Functional fitness in the Clinic
Along with running IC Fit Kids and being a personal trainer in the Fitness Center, Lucas Dunham '14, a senior clinical exercise science major, works on functional fitness with clients in the Wellness Clinic.
Here are his tips and philosophy on functional fitness!
Who does this help?
Anyone wishing to improve his or her quality of life, longevity and functionality, but older individuals, in particular, benefit from the increased flexibility, mobility and strength.
What exercises are performed?
Lucas focuses on movement patterns instead of isolated muscle groups like the chest or back. There are five basic movement patterns: push (bench press), pull (row), squat, hinge (dead lift) and the loaded carry. Accessory lifts are added afterward.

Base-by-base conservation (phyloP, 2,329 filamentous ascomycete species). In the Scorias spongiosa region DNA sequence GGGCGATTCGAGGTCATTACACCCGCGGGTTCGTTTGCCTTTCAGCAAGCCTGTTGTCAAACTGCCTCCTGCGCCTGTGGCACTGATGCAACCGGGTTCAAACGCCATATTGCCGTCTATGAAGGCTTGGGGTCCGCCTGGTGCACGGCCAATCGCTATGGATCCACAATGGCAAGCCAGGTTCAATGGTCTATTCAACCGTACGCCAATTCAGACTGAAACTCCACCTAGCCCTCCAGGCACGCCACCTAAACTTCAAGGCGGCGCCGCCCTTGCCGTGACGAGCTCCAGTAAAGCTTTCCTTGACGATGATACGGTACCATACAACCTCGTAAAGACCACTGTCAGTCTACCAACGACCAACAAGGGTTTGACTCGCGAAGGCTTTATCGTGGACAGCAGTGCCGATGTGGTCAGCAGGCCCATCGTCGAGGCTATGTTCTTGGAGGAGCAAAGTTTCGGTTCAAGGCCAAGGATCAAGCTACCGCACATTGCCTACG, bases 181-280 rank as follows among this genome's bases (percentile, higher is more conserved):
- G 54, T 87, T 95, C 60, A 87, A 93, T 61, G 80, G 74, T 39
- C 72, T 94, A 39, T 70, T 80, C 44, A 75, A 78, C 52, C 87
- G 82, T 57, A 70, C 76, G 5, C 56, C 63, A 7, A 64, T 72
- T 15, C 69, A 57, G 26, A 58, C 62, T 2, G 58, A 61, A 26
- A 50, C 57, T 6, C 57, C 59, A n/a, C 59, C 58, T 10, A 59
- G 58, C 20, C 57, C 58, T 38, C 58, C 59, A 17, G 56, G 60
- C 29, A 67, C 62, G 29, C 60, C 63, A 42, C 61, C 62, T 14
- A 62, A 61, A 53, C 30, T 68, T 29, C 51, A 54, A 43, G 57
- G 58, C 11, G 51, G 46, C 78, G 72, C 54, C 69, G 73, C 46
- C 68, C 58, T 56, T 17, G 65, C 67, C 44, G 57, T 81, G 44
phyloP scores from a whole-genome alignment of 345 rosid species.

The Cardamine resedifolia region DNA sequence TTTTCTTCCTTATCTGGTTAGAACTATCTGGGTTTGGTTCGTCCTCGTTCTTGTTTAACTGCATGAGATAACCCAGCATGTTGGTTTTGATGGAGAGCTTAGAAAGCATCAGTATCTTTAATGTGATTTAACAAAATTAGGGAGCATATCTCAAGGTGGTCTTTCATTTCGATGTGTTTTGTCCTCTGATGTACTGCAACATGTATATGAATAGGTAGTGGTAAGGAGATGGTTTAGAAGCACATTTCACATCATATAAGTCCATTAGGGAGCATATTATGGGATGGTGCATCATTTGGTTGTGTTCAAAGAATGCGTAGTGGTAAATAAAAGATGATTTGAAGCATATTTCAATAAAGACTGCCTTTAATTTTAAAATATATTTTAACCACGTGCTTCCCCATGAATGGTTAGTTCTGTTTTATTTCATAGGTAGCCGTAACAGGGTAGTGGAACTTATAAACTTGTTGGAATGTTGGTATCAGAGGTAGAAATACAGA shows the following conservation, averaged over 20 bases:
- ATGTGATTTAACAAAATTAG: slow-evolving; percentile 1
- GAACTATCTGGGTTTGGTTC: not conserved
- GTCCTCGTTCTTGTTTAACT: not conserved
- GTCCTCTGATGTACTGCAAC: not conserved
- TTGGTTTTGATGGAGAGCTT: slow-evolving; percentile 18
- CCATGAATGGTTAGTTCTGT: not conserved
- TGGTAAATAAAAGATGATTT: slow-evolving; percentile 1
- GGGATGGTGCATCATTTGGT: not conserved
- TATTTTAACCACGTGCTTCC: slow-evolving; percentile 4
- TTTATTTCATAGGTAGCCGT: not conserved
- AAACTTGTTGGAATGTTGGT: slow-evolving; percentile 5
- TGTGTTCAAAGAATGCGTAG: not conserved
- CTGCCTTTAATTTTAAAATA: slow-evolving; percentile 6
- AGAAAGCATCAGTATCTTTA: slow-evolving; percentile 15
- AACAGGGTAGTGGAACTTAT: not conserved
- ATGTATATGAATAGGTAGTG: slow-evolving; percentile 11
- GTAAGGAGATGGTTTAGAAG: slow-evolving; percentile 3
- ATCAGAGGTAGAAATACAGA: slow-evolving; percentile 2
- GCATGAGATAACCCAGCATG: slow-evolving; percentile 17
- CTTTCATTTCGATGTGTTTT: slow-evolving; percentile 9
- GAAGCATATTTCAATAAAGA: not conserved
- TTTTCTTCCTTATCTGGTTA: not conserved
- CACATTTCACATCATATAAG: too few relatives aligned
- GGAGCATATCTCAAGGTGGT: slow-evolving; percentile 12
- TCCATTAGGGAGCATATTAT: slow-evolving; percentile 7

How do these help day-to-day activities?
Maintaining form and strengthening muscles help lower the risk of injury when you perform tasks like moving furniture (push/pull), lifting flats while gardening (squat), picking up groceries or a grandchild (loaded carry), even sitting or twisting in a car. When individuals see improvements in their functional fitness, it gives them a better sense of control, their self-efficacy improves and there’s a profound effect on their overall training.